Barbara's writer pointed out that both the Yugoslav enterprise and its foreign partner were free to make their contract as detailed and to specific as they like. It was for each worker's Council to decide how far thus to limit its own autonomy to such a partnership. Nor did the foreign partner have to sit at meetings of the workers council. Common problems could be discussed by special committees representing both sides. In any event all would be done within the framework of laws safeguarded the workers rights. Of course Barbara is right her observes one suspects with some anticipation if the foreign partner demanded certain changes or improvements in the organisation of production. Or if you call for a certain number of technicians with the given specialty and the like. It was up to the Yugoslav enterprise to decide how far to go. For the present for by short its readers the participation of foreign capital will not exceed forty nine percent and the share
of any enterprise All in all therefore there should be no danger of penetration by foreign capital simply because in Yugoslavia the inalienable right of the producers to make decisions themselves concerning their enterprises is safeguarded. As for it Yugoslav labor being exploited. Barred by US analysts wrote the truth is that our labor is being exploited now through our necessary dependence on foreign loans at interest rates as high as 13 percent. Instead of relying so heavily on foreign loans in which the foreign lender received a high interest with payment guaranteed by the Yugoslav state board argued it was far better for Yugoslavia if foreigners investing directly in individual Yugoslav enterprises contributed not only their money but their patents their techniques their business connections and research and took a share in the risk.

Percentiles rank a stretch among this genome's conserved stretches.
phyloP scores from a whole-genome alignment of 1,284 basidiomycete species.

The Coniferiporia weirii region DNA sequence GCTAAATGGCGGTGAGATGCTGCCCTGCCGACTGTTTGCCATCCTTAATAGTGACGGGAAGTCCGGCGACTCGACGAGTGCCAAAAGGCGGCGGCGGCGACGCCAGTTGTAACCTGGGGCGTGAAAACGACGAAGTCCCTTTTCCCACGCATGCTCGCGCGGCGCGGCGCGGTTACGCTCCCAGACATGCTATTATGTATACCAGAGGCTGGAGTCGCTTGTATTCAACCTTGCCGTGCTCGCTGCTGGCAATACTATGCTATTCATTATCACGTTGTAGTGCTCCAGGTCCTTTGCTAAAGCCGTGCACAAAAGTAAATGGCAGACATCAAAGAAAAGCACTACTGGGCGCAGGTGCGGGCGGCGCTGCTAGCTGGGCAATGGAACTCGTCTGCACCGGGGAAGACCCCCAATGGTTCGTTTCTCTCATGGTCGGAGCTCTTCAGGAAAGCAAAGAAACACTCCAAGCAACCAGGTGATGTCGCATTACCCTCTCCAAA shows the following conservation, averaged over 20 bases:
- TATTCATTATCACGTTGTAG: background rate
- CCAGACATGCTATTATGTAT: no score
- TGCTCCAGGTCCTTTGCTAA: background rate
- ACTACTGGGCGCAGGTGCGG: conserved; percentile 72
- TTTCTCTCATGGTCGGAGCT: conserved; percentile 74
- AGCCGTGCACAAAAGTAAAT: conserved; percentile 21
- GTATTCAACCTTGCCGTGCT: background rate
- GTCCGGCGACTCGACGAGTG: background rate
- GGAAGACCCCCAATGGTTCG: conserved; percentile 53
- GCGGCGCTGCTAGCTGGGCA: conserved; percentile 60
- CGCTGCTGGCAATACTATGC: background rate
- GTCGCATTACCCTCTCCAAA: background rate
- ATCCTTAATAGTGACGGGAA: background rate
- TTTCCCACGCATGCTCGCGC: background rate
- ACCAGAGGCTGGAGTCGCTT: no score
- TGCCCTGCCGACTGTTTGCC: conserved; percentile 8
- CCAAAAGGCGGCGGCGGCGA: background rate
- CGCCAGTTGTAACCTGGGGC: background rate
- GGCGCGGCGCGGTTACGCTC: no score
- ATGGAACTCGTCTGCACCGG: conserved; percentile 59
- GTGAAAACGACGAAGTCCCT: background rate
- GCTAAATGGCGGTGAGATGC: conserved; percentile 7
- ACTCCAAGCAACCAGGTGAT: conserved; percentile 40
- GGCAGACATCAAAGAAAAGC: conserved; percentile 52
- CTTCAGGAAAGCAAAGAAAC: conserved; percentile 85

Furthermore whereas before all foreign currency earned through foreign trade was centrally accumulated and controlled. Now each Yugoslav enterprise will be free to accumulate and draw on its own reserves of foreign currency. The reform measures in the domestic economy are some of them even more spectacular departures for a socialist state than those just described in the area of foreign trade. The far most involves reading the Yugoslav economy of state and communist party interference. While the period from 1950 to 1964 are sought translation from Stalinist centralized control to decentralization. The fact is that the influence of the Communist Party or league as they call it and of the state and bank bureaucracy remain great in the economic sphere. This is especially true in matters related to the building of new factories or to the
allocation of resources and investments. The reform has now virtually completed the process of freeing Yugoslav enterprises from non business controls. This is reflected in the whole planning system as well. While socialist Yugoslavia is giving up a centrally controlled economy it sees no reason to abandon planning. However there is taking place and overhauling of the confused mixture of macro and micro economic planning. The five year plans and your plans as well as federal Republican and communist social plans the reforms abolish the annual plans entirely. It is keeping the five year plan but only as a general goal and guide to the proper coordination of production foreign trade and consumption. Indeed the reform recognises the need for a new system of planning made possible by the more realistic indices of a true market economy.